I’ll show you in this post how to build your portfolio and what returns you can expect.
It is a very, very theoretical exercise, but it serves as a basis for you to guide yourself.
There are three things you have to take into consideration when setting up your portfolio:
1) The expected returns.
2) The standard deviation of these returns.
3) The correlation between these returns.
To not get too much into theory, I’ll streamline an easier way to do this, and this is how I do it for myself, calculate yours this way to experience:
My portfolio BRAZIL:
25% fixed income
15% real estate funds
I expect to have a return of 12% a year on stocks, 11% a year on a fixed income and 10% a year on real estate funds.
Putting in the account and by the proportion of each:
To help in the calculation multiply for example 60 * 12 and the result divided by 10,000 (ten thousand).
60% * 12 (shares) + 25% * 11 (fixed income) + 15% * 10 (real estate funds)
0.072 + 0.0275 + 0.015 = 0.11145 or + 11.45%
My portfolio abroad:
I expect to have a return of 8.5% per year with stocks and 6% per annum with REITS:
90% * 8.5% (stocks) + 10% * 6 (reits)
0.0765 + 0.006 = 0.0825 = + 8.25%
Now my global portfolio:
50% * 11.45 + 50% * 8.25 =
0.05725 + 0.04125 = 0.0985 = + 9.85%
This value of + 9.85% is the expected value of the portfolio’s annual profitability as presented, but remembering that my allocation at the moment is not pretty according to the theoretical model because I do not have REITS and my fixed income and real estate funds Are not in that proportion still represented, and besides, my portfolio abroad is still very much in the beginning and not even 5% of the portfolio yet, who will say 50%.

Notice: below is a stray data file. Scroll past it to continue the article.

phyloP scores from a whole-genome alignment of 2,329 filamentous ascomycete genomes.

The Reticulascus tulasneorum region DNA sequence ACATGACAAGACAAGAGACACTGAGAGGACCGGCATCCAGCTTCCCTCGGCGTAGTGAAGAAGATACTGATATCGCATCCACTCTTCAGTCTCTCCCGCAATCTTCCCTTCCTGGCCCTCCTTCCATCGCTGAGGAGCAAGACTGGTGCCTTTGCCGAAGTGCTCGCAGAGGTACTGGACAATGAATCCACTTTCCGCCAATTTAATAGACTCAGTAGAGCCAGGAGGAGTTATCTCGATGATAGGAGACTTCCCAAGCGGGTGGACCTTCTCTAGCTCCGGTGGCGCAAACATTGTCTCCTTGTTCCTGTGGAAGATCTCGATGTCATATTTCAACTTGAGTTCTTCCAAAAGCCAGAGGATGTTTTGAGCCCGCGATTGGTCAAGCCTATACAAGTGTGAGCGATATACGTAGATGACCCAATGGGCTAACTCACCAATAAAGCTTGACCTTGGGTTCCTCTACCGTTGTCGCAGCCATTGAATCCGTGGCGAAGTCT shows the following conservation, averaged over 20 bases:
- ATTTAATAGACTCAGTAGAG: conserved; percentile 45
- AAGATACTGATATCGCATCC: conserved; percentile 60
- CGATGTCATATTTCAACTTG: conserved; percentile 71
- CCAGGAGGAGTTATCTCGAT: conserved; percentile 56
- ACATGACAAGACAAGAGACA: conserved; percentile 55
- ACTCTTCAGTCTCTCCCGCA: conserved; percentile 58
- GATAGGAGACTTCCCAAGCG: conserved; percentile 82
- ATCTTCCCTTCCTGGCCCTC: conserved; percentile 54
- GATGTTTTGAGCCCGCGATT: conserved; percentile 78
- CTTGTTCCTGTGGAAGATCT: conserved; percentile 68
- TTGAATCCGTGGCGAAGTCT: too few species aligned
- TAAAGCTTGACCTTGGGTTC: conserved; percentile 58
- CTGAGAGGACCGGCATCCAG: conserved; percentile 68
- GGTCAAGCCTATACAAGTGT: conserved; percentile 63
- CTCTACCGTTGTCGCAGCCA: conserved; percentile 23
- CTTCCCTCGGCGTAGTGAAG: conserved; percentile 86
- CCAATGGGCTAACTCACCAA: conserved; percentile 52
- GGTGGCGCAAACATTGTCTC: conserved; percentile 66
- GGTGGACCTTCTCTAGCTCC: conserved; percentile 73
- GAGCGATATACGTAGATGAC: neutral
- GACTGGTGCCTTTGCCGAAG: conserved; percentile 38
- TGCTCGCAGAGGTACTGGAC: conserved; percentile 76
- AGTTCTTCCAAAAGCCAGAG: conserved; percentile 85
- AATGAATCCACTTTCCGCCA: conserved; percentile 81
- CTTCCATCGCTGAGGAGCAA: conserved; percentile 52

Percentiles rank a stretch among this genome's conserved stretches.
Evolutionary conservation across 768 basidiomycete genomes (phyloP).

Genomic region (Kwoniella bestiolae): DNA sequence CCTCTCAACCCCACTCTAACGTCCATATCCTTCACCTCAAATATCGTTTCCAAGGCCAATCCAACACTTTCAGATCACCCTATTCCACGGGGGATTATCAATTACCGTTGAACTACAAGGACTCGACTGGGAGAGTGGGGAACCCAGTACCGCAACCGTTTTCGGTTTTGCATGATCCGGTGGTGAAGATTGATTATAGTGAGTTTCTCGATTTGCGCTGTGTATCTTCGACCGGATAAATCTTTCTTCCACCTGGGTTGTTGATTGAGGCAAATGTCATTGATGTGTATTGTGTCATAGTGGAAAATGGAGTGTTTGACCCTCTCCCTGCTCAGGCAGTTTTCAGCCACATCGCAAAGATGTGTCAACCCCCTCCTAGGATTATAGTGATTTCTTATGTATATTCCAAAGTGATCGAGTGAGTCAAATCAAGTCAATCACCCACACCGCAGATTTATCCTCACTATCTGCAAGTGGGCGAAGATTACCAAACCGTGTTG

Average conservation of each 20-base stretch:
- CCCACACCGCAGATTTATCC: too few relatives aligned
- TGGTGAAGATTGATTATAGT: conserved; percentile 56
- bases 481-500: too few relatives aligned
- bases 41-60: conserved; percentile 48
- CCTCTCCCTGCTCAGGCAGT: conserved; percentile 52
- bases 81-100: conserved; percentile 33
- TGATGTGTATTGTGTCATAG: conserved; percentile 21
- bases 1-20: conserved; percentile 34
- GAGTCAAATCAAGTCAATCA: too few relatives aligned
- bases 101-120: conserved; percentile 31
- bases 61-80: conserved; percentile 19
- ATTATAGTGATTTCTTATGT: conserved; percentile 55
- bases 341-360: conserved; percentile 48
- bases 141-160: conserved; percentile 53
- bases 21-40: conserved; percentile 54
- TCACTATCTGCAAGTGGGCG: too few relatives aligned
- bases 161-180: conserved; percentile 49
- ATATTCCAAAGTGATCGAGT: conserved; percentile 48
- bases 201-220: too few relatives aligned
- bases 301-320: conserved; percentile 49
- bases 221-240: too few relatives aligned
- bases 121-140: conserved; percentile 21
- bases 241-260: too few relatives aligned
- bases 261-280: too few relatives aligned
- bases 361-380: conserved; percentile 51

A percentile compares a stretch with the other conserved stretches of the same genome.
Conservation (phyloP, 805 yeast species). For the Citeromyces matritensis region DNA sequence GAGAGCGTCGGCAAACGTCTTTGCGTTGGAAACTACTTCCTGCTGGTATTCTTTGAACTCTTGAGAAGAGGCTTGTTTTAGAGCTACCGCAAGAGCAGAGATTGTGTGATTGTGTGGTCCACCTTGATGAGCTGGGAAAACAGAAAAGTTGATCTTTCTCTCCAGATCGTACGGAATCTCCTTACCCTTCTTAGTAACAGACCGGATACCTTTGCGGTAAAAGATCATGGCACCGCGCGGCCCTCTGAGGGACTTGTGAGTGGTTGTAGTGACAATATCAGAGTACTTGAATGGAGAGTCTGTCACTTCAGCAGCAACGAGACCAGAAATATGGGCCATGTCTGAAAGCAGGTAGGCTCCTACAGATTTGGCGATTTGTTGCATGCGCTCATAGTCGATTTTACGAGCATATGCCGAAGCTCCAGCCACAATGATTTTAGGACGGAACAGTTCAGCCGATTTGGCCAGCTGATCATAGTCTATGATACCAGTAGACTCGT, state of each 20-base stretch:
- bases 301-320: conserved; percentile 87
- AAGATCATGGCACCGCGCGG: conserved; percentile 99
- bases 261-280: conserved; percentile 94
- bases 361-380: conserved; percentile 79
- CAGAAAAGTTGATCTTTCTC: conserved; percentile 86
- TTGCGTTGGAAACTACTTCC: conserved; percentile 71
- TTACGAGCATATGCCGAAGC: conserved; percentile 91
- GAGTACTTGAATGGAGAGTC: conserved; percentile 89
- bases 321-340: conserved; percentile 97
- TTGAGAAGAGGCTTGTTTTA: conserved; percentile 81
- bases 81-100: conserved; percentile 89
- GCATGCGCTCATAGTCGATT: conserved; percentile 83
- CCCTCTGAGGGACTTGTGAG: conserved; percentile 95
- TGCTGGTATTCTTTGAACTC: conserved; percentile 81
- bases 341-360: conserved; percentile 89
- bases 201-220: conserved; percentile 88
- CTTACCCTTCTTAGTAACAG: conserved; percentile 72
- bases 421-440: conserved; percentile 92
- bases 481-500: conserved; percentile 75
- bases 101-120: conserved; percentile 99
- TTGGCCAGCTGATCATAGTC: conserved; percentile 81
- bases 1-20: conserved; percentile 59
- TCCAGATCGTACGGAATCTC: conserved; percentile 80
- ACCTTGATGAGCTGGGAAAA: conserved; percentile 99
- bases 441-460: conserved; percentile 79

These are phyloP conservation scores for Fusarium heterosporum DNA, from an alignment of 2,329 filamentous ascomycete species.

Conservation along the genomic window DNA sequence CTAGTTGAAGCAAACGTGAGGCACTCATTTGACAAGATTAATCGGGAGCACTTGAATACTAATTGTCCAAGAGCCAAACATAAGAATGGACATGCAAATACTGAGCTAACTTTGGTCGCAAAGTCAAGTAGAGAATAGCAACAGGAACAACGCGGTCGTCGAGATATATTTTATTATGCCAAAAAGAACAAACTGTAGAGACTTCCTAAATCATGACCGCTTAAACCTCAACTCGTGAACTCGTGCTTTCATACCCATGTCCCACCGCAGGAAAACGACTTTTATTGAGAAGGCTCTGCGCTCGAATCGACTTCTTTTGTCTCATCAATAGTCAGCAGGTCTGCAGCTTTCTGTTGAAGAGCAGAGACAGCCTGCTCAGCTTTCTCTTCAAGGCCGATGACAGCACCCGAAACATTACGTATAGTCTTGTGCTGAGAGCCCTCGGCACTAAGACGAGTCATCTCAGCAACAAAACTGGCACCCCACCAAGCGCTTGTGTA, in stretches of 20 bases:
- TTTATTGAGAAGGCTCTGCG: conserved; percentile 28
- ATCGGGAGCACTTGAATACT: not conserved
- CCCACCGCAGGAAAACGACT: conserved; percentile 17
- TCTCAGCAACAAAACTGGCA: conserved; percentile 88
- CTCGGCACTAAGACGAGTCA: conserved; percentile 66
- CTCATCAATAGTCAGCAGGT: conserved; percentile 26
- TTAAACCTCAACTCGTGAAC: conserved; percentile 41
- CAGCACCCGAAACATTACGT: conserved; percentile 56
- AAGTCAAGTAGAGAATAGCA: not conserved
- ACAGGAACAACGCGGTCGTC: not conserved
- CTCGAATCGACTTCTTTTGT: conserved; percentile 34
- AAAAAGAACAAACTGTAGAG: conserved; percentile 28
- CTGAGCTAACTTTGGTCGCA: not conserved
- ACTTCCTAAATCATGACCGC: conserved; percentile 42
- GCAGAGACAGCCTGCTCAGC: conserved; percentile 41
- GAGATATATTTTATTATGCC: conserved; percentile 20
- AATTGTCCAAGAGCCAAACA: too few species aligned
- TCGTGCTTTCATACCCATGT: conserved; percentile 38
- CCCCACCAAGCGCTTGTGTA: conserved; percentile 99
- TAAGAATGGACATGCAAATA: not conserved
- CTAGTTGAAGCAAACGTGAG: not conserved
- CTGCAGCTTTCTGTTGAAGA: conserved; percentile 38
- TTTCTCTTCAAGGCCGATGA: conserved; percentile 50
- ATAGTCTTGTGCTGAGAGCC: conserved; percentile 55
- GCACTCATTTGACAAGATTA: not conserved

That’s a pretty cautious and conservative estimate.
For example, I started the year 2017 with R$ 1 (U$330,000) million invested, if I had already done everything according to the ratio I defined above, I would expect to see the equity adjusted by at least R$ 98.5 thousand over the year to reach this profitability Which I estimated, including clear all rents, income, dividends and dividends being reinvested in the amount.
The fact is that at the moment I’m still very focused on stocks in Brazil.
Currently, my allocation is like this:
10% real estate funds
15% fixed income
Abroad 100% stocks
For the above-mentioned proportions, you should realize that you should give more than 10% of this year of expected profitability, that is, I expect the portfolio to increase its value by at least another R$100,000.00 (U$33,000) of course without any new contribution, of course at the expense of Large volatility of bovespa (São Paulo Stock Exchange) and the portfolio that remains at high risk due to this allocation.
My plan is to gradually reduce this risk during this year, contributing to fixed income, real estate funds, stocks, and reits.
Then I can supplement the post and add more useful information. I have a cold here and I need to rest.